This Shelby is not just one of the regular-strength fastbacks built by Carroll Shelby in his initial run at fortifying the Ford Mustang, but a high-performance homologation special of which just 532 were built. Powered by the Hi-Po 289 V8 with solid lifters and emitting 306 horsepower, with a four-speed manual transmission, this is the GT350 to have.

1941 Cadillac Series 62 Deluxe convertible coupe

Worldwide has quite a gaggle of Cadillacs on its docket, 12 of them by my count ranging back to a 1907 Model M and forward to a 1958 Eldorado Biarritz. I spotted this gorgeous thing and knew it would be my choice of Caddys. With distinctive styling by Harley Earl’s GM design studio, this final pre-war edition presaged the bold post-war look; check out those fledgling tailfins. A magnificent car and eligible for Classic Car Club of America events.

1968 Stutz Bearcat Roadster

This car is an absolute hoot, a TV creation built by the legendary George Barris for a role in a short-lived adventure series called “Bearcats!” Remember that? Neither do I, nor does anyone I know. But the Roaring 20s styling and crime-fighting gear (check out that faux machine gun on the tail section) make this custom something special indeed, which could be parked with the original Batmobile and the Munster Coach in your collection of cars that George built for Hollywood.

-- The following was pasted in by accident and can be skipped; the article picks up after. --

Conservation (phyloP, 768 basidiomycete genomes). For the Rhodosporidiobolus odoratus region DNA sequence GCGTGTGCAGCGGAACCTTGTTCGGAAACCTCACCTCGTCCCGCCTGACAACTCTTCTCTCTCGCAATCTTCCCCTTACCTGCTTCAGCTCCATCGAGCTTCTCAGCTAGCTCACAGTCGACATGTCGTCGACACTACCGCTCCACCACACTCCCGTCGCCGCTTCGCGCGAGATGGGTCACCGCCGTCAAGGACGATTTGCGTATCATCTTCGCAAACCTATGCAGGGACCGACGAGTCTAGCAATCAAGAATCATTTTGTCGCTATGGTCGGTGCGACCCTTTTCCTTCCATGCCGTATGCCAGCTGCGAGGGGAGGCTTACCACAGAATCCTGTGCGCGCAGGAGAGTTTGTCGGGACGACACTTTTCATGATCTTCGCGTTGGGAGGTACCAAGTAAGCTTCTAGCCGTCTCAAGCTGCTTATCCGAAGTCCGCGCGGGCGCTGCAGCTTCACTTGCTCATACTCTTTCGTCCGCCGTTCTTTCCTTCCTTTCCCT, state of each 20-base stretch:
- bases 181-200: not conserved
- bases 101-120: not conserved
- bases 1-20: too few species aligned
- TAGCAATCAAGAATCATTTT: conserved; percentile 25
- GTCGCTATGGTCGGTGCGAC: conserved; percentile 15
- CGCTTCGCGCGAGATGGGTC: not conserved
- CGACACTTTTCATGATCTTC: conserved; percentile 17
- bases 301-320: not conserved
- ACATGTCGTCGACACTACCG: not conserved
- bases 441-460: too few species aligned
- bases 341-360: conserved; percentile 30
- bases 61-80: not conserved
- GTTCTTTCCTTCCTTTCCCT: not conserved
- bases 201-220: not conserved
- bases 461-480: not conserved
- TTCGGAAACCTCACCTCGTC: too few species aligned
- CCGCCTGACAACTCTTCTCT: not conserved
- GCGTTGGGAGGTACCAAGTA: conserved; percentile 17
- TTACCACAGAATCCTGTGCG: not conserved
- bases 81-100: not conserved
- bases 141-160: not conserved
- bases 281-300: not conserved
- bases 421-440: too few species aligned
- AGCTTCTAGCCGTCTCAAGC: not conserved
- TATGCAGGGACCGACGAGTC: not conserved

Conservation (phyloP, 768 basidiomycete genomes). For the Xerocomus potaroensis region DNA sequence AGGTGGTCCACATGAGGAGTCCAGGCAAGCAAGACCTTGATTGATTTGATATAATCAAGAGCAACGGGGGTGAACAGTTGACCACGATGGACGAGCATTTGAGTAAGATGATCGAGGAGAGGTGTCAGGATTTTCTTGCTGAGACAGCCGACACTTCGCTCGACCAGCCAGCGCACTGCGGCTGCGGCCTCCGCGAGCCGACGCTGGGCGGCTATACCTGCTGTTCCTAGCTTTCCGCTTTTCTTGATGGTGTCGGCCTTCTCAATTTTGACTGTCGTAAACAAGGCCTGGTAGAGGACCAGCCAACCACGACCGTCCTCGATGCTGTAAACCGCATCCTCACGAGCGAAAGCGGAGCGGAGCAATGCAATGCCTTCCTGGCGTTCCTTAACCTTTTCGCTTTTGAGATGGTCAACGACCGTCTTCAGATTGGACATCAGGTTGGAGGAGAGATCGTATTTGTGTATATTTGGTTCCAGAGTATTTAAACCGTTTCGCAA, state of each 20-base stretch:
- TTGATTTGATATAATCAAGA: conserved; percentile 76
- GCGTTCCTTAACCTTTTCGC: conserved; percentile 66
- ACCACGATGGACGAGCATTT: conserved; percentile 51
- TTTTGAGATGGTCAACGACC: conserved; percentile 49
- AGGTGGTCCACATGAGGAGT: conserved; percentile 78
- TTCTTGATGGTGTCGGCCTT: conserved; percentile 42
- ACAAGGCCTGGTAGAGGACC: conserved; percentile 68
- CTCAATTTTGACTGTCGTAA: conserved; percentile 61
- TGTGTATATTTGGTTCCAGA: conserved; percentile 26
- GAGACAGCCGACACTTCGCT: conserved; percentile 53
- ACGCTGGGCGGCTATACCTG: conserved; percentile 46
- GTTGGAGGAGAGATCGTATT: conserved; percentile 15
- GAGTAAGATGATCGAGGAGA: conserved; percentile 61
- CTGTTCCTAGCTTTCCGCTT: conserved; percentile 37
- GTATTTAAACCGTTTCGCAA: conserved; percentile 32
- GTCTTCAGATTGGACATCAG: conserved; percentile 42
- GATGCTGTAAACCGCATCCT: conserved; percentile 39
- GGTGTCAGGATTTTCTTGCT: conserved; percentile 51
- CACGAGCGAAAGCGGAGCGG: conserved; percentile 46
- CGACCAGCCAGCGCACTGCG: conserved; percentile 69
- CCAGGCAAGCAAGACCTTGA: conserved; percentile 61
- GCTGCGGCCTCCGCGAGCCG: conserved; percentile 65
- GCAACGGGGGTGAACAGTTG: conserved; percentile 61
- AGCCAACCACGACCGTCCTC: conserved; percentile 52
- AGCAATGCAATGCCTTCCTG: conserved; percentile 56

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2005 Porsche Carrera GT

OK, let’s get serious for a moment. This is one of several modern exotics for sale at Worldwide, including a Ferrari Enzo, a Lamborghini Aventador roadster and a Porsche 918 Spyder, but this is the one that does it for me. Powered by a mid-engine 5.7-liter V10 that produces 603 horsepower, and which can get you in trouble very quickly, this was a breakout machine for Porsche, and one that any self-respecting speed junkie should lust after. Count me in.

1931 Cord L-29 Cabriolet

I seem to be stuck on pre-war classics at Worldwide, but it’s too hard to pass up such a fine front-wheel-drive Cord drop-top in pristine condition. Just saying.

1959 Maserati 3500 GT coupe

While there are some terrific Italian machines in the tent, from the aforementioned Ferrari and Lamborghini, as well as a sweet Alfa Romeo Giulietta Veloce Spider, I’ll take this slick Maserati coupe with its elegant styling and Marcello Mastroianni allure. This coupe is quite special, being in original unrestored condition, lovingly preserved and presented with full documentation. I’d say this car would be my No. 1 choice from Worldwide.

For more information on Worldwide’s second Scottsdale sale, visit the auction website.

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  • Brakeservo
    January 17, 2018, 3:48 PM

    The Hitler Mercedes is interesting, several years ago Bonhams sold one of the "bombproof" 540K’s that Hitler ordered construction of and Bonhams seemed to ballyhoo the Nazi connection quite strongly in their publicity efforts worldwide, almost bordering on tasteless. Esteemed collector Miles Collier wrote a very sensitive essay about this car and it’s potential place in the collector car world, published in Sports Car Market Magazine. Shortly thereafter I understand Bonhams was offered the opportunity to sell Dr . Ferdinand Porsche’s personal Nazi issued I.D. card but turned it down because it bore a swastika! Could it simply be that they ‘caved’ to pressure from those who didn’t want Porsche’s connections to the Third Reich known??